Dealers ‘exploiting’ apps including TikTok to sell drugs to young teens in Tayside | #socialmedia | #children

Lockdown has sparked a surge in teenagers buying drugs through social media platforms, leading to fears they are being “exploited” by global dealers.

Experts have said drugs including cocaine, MDMA pills and edible cannabis, are becoming more popular among young people in Dundee due to how easily they can be bought online.

Dealers are following social media trends, including an increase of users on video-sharing platform TikTok, to sell narcotics, which are often posted directly to customers’ homes.

Best known for its short viral videos of singing and dancing, downloads of the TikTok app, which includes a messaging function, rocketed during lockdown, including 315 million in the first four months of 2020.

“Anecdotal reporting” from drug support services in the city has shown availability of stimulants including MDMA and cocaine, historically less common in Tayside compared to heroin, has seen a surge due to dealers travelling to the city from England, or selling products via social media.

Dundee is in the midst of a drugs crisis, with a taskforce set up to reduce deaths in the city.

An update provided to councillors following a report on the city’s alcohol and drug partnership last month, said: “During the Covid-19 period there have been reports of the availability of new edible drugs, especially edible cannabis and MDMA, being obtained either from down south or via the online platform Tiktok.

“In addition, reports suggested an increased use of cocaine in the city, especially amongst 16 to 24-year-olds.

“Although cocaine is not a new drug in the city, the increase in availability and use is new.

“Services also reported an increase in the use of hallucinogenic drugs, including LSD, ketamine, MDMA and cannabis.”

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As TikTok is predominantly used by teenagers and young adults, it is thought targeting them online is harder to police than street sales.

Lochee Labour councillor Michael Marra fears this is contributing to the city’s drug crisis.

“’The purchase of drugs from online forums and through social media is a growing problem and is hugely disrupting the global drugs trade,” he said.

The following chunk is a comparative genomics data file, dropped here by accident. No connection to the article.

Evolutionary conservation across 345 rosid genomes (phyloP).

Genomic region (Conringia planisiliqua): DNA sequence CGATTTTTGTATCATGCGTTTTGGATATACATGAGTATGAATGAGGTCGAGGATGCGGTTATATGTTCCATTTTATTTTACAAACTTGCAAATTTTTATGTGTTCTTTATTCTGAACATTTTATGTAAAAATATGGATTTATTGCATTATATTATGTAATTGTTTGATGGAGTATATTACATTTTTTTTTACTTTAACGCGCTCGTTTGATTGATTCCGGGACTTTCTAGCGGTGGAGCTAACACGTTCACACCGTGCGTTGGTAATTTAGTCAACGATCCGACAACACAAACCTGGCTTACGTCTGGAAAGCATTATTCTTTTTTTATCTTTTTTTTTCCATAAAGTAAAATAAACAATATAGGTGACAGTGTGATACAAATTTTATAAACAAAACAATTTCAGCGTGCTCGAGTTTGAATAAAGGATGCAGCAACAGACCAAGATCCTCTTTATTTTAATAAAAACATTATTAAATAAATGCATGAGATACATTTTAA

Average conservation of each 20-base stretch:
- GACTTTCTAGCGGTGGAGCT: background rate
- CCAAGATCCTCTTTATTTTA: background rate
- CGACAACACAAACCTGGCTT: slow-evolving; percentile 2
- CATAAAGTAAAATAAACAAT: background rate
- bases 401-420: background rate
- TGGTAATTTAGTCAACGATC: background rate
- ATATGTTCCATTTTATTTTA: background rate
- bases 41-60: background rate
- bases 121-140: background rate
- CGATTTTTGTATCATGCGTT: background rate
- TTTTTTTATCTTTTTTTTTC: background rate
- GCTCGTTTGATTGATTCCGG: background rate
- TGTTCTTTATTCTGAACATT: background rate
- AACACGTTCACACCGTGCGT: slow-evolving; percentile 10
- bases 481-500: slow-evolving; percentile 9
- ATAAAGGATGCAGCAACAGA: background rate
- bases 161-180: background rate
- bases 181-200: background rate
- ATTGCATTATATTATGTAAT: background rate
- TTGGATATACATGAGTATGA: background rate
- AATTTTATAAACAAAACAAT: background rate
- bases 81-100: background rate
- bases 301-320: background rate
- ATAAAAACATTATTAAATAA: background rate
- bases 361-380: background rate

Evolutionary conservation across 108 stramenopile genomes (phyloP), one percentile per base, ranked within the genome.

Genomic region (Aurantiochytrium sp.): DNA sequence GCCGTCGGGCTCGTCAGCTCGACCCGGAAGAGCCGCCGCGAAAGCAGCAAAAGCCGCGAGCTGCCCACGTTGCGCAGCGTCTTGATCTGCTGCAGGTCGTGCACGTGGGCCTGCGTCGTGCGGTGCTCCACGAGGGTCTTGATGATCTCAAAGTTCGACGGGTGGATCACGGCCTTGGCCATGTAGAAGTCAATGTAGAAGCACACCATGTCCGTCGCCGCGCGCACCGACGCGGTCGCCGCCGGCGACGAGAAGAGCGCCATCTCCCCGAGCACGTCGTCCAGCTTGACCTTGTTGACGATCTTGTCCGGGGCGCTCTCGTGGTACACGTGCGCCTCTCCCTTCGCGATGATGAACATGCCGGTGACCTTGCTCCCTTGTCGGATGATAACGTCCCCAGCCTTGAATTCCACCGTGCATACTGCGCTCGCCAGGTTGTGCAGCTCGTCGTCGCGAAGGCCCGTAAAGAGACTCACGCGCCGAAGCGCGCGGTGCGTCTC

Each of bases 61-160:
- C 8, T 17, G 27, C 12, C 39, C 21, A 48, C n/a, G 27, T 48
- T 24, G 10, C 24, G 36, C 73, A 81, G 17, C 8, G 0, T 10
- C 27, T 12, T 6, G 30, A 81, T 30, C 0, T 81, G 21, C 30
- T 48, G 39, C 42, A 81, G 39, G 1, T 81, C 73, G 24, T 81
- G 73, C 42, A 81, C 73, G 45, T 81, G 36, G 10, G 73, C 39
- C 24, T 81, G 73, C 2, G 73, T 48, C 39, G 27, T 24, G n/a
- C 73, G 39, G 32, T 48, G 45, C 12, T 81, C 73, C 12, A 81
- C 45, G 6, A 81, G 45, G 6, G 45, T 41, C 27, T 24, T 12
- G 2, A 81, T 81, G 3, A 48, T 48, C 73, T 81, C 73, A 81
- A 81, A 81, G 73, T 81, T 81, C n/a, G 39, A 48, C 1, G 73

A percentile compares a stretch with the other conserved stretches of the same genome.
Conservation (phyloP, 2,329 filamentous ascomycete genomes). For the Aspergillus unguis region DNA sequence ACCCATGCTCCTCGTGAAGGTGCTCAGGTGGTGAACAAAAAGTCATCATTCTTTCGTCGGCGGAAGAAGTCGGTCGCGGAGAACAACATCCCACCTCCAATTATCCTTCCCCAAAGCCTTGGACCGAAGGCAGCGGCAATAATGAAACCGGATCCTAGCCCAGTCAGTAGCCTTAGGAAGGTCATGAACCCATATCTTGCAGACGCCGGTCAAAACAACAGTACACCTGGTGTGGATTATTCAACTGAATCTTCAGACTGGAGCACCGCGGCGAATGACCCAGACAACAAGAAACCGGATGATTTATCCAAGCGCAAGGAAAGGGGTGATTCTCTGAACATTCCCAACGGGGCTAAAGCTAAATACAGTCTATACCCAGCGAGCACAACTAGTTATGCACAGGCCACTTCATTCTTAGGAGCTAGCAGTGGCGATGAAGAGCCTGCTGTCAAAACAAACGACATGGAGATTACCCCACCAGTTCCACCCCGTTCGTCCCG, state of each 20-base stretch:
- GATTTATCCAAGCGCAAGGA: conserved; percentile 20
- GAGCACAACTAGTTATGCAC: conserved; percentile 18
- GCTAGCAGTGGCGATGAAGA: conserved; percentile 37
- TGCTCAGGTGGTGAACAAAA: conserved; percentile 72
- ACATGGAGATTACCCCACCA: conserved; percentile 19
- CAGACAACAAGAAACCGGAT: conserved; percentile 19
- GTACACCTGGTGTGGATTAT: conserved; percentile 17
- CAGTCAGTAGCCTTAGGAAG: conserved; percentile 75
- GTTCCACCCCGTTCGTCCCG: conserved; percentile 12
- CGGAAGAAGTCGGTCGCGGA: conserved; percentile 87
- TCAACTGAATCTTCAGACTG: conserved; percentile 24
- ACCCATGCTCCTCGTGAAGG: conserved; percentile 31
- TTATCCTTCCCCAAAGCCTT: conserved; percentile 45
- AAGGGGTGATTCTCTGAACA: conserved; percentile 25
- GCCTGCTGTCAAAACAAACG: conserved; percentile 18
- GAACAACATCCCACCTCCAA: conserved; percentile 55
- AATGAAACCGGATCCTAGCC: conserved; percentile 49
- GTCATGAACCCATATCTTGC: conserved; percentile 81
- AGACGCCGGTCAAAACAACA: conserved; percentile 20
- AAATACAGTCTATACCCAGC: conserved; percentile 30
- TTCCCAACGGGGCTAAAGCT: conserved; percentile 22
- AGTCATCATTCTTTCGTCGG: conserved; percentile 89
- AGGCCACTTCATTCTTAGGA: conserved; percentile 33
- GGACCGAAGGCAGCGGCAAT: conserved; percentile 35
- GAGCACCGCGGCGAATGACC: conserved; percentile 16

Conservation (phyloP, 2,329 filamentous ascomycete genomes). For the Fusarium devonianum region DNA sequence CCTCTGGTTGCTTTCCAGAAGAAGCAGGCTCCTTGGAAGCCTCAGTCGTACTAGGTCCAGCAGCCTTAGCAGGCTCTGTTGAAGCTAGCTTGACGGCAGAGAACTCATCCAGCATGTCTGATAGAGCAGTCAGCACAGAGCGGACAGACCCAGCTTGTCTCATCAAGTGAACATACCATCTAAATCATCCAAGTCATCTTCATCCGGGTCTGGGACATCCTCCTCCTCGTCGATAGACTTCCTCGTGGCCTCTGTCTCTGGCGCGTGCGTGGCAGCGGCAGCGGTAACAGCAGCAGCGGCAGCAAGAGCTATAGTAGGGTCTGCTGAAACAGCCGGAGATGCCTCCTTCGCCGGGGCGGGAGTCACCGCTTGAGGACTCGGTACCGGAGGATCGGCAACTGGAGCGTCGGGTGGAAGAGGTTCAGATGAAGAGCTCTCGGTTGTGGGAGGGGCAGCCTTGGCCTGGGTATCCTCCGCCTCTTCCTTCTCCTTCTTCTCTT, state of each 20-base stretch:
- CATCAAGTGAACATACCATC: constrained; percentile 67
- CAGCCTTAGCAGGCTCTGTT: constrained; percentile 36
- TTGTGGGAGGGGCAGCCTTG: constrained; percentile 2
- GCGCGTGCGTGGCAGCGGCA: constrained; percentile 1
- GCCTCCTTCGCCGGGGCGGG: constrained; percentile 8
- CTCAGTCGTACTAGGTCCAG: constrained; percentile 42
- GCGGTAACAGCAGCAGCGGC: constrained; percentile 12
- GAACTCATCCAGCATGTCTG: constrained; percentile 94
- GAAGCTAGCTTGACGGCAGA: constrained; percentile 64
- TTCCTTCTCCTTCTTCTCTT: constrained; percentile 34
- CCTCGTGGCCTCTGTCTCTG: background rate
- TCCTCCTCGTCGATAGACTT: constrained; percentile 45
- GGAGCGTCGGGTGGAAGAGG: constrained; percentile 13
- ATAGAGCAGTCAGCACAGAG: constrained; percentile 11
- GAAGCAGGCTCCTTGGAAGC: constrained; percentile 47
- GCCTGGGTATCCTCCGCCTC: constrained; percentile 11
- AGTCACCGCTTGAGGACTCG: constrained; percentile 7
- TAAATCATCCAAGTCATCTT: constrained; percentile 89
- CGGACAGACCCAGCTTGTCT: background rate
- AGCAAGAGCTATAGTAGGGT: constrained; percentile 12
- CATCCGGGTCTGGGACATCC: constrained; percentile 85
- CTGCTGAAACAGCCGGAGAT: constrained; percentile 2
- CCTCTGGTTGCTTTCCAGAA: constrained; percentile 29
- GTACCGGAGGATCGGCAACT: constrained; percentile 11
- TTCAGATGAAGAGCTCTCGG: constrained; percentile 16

“It means that the sale of illegal and dangerous substances is less visible and can be more difficult to prevent. With pills and powders now arriving through the post, the challenge of protecting people is ever greater.

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“Parents will be particularly concerned that apps such as TikTok, so commonly used by young people, are being exploited in this way.

“We must all do our best to ensure that young people are educated about online dangers.”

A survey by harm reduction charity Cruise 2000 showed most users continued to take drugs during lockdown. Just over half (52%) reported taking a larger amount of substances than pre-pandemic.

Kira Weir from the organisation said: “We have seen people saying lockdown has affected their mental health which has led them to use drugs more.

“The use of traditional party drugs went down but things like cannabis and cocaine went up. A lot of people who said they used more cannabis said it was to manage anxiety.

“Online sales pose new challenges but a lot of people reported to us that they are still using traditional ways to buy drugs, like meeting a local dealer in person.”

It comes after dealers were found to be openly selling prescription pills and other illicit substances on a Dundee woman’s Facebook page last week.

The page offered various drugs including prescription opioids and cannabis but it is not clear whether the alleged account holder was responsible for the advertisements, or whether her profile has been hacked.

Included in the items were highly-addictive painkillers and other medications such as Codeine, Xanax and pregabalin.

Chief Inspector Anton Stephenson, of Police Scotland’s safer communities division, said: “Police Scotland is aware of illegal drugs being sold online using social media platforms.

“Despite how they may be packaged or appear, edible drugs are illegally produced and the concentration of the contents can vary considerably from what is often stated on the packaging.

“Drug dealing in this method will be investigated and enforced the same as any other methods of selling drugs illegally.”

Information about the supply of drugs can be reported to Police Scotland by calling 101 or Crimestoppers anonymously on 0800 555111.

Online support for drug users is available at www.crew.scot/april-20-drop-in-digital/




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